Local tourism offers tasty treats with adventure on Pennsylvania’s Ice Cream Trail - TAI News
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Photo by Courtney Cook on Unsplash.

What better way is there to travel around Pennsylvania than to follow a trail of ice cream shops and creameries, scooping up sweet treats across the Keystone State as you go?

An annual event called Scooped: An Ice Cream Trail was launched in 2018 by the Pennsylvania Department of Agriculture in partnership with the tourism office of the Department of Community and Economic Development and the Center for Dairy Excellence. The event features 41 creameries and celebrates the state’s dairy businesses. 

From May 30 to Sept. 7, visitors can check in to a few or all of the creameries participating in the trail for a taste, a cone, a cup, or a gallon and record their visits using a free mobile passport to redeem points for prizes and special offers. 

Melinda Shaw, the owner of Hangry Bear Creamery in Kennett Square, about an hour’s drive southwest of Philadelphia, told the Pennsylvania Independent that this was the first year her creamery is participating in the Ice Cream Trail. For all of the creameries, she said, “It’s definitely a pride thing to be a part of that ice cream culture.

“I’m very proud to be recognized by the state and as a big supporter of PA agriculture because we didn’t just want to be an ice cream shop; we wanted to make sure that we’re supporting the farmers that help us make the milk and raise the animals and everything,” Shaw said. “I think that there’s the people who are supporting us by visiting the trail, and then we get to support our dairy farms and farmers too.”

Hangry Bear Creamery’s menu includes ice cream flavors with names such as Wookie Cookie, Unicorn Toots, and Kara Needs S’More Coffee, and the shop also offers customers the option of creating custom flavors. Shaw said a group of 8-year-olds recently created a lemon ice cream with strawberry pie.

In order to participate in the trail, a creamery or shop must receive a certification from the state’s “PA Preferred” program indicating that its products are made with milk that is 100% sourced in the state. There are currently about 5,000 dairy farms in Pennsylvania, and 99% are family-owned.

Melanie Bachman and her husband Mark own God’s Country Creamery, located in the township of Ulysses, population 647. They were asked to participate in the trail because there were so few creameries represented north of Route 80, in an area known as the Pennsylvania Wilds.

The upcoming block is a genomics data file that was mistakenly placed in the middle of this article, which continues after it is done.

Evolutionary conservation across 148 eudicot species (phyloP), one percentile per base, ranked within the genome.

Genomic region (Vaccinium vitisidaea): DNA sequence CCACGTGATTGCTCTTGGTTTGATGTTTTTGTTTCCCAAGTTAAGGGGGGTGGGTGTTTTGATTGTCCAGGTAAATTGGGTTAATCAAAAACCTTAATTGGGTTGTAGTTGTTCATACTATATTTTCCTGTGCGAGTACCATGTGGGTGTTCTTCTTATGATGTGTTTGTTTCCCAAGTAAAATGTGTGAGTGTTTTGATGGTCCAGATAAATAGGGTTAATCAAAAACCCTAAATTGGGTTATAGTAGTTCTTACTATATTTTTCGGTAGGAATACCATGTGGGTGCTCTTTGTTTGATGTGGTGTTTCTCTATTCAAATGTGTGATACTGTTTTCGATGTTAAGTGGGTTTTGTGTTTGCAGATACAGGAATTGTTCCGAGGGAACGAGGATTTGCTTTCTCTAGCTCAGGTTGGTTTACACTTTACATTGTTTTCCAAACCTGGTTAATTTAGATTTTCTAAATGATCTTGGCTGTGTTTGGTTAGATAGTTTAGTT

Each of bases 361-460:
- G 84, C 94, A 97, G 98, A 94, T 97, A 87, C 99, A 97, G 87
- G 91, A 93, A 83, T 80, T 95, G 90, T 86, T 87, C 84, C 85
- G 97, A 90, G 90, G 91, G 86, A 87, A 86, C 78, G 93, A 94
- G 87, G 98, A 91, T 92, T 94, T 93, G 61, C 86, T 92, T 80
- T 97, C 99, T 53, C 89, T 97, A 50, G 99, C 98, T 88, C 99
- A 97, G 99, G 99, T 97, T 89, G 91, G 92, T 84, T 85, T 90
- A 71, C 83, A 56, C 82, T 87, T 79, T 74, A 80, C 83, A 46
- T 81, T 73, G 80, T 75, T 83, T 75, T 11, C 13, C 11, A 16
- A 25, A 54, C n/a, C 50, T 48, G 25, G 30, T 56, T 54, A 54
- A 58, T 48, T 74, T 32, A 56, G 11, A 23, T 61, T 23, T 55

The creamery was established in 2008, but it mostly produced cheese. Two years ago, the business added ice cream.

Bachman said she hopes being included in the trail will profit the creamery, but also give visitors a chance to see a working farm.

“They’re more than welcome to visit our cows and ask questions. We’re around the farm working most of the time. And then just to enjoy the beauty of Potter County. If they want to get away from civilization, this is a place to do it,” Bachman told the Pennsylvania Independent.

Visitors on the ice cream trail earn 100 points for each stop at a creamery. As they earn points, they’re eligible for prizes, such as a limited edition 2024 T-shirt and a commemorative stainless steel ice cream scoop.

“Each summer, the Ice Cream Trail is a fun way for families from Pennsylvania and beyond to actually meet the dairy farm families who work around the clock, 365 days a year, to produce delicious dairy products and farm-fresh ice cream,” Emily Barge, the communications and marketing manager for the nonprofit Center for Dairy Excellence, said in an email to the Pennsylvania Independent.

Hamzah Dawood recently purchased Greco’s Italian Ices and Homemade Ice Cream in Lititz, a small town in Lancaster County named the “coolest” town in America in a poll of readers of Budget Travel in 2013 and mentioned in 2022 by Fodor’s as having one of the “most charming Main Streets in the United States.”

Dawood, 27, a Lititz native, told the Pennsylvania Independent that even though it’s his first year on the trail, he’s already had several tourists stop by, and he hopes more people will visit his creamery. 

“I don’t drink, I don’t smoke, I dessert, is what I say,” Dawood said.

Greco’s most popular dish uses all-local Pennsylvania-made ingredients, Dawood said: “Our No. 1 seller is actually called the ‘Taste of Lititz’ ice cream, and that’s a vanilla-based ice cream with Wilbur chocolate chips, Sturgis pretzels, Reese’s peanut butter and Reese’s hot fudge.”.

“It’s just having a lot of fun with it. It’s supposed to be fun, supposed to bring a smile to people’s faces, and that’s what we try to do every day,” Dawood said.

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The Pennsylvania Independent is a project of American Independent Media, a 501(c)(4) organization whose mission is to use journalism to educate the public, giving them the information they need about local and federal issues.